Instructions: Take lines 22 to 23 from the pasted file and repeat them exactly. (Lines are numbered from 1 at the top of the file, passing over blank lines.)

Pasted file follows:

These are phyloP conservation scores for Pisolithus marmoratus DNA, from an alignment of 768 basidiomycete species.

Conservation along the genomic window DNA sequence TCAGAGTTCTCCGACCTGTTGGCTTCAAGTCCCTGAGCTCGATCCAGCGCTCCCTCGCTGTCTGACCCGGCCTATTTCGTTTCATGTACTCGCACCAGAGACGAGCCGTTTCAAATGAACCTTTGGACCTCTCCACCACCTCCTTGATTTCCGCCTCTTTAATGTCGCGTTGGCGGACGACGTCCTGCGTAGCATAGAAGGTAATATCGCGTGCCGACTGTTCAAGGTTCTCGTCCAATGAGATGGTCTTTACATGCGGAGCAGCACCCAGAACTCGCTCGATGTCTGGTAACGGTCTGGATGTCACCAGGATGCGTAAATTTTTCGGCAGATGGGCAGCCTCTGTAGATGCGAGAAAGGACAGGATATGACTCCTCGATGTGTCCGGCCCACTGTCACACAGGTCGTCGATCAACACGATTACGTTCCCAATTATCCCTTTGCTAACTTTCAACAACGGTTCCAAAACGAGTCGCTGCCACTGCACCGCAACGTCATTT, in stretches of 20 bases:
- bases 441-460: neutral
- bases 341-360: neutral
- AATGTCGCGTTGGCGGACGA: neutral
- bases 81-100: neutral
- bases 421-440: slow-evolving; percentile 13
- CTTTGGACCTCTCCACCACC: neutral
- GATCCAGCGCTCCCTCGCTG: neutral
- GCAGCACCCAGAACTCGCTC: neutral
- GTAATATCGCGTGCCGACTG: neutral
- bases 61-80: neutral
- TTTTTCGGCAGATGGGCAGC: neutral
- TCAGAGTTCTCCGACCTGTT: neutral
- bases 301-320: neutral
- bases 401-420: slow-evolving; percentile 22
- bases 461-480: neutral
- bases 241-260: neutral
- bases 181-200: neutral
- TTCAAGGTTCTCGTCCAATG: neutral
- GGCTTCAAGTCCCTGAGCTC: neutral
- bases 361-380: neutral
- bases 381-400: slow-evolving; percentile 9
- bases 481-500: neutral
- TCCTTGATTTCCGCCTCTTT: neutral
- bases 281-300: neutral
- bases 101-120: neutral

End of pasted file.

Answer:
- bases 361-380: neutral
- bases 381-400: slow-evolving; percentile 9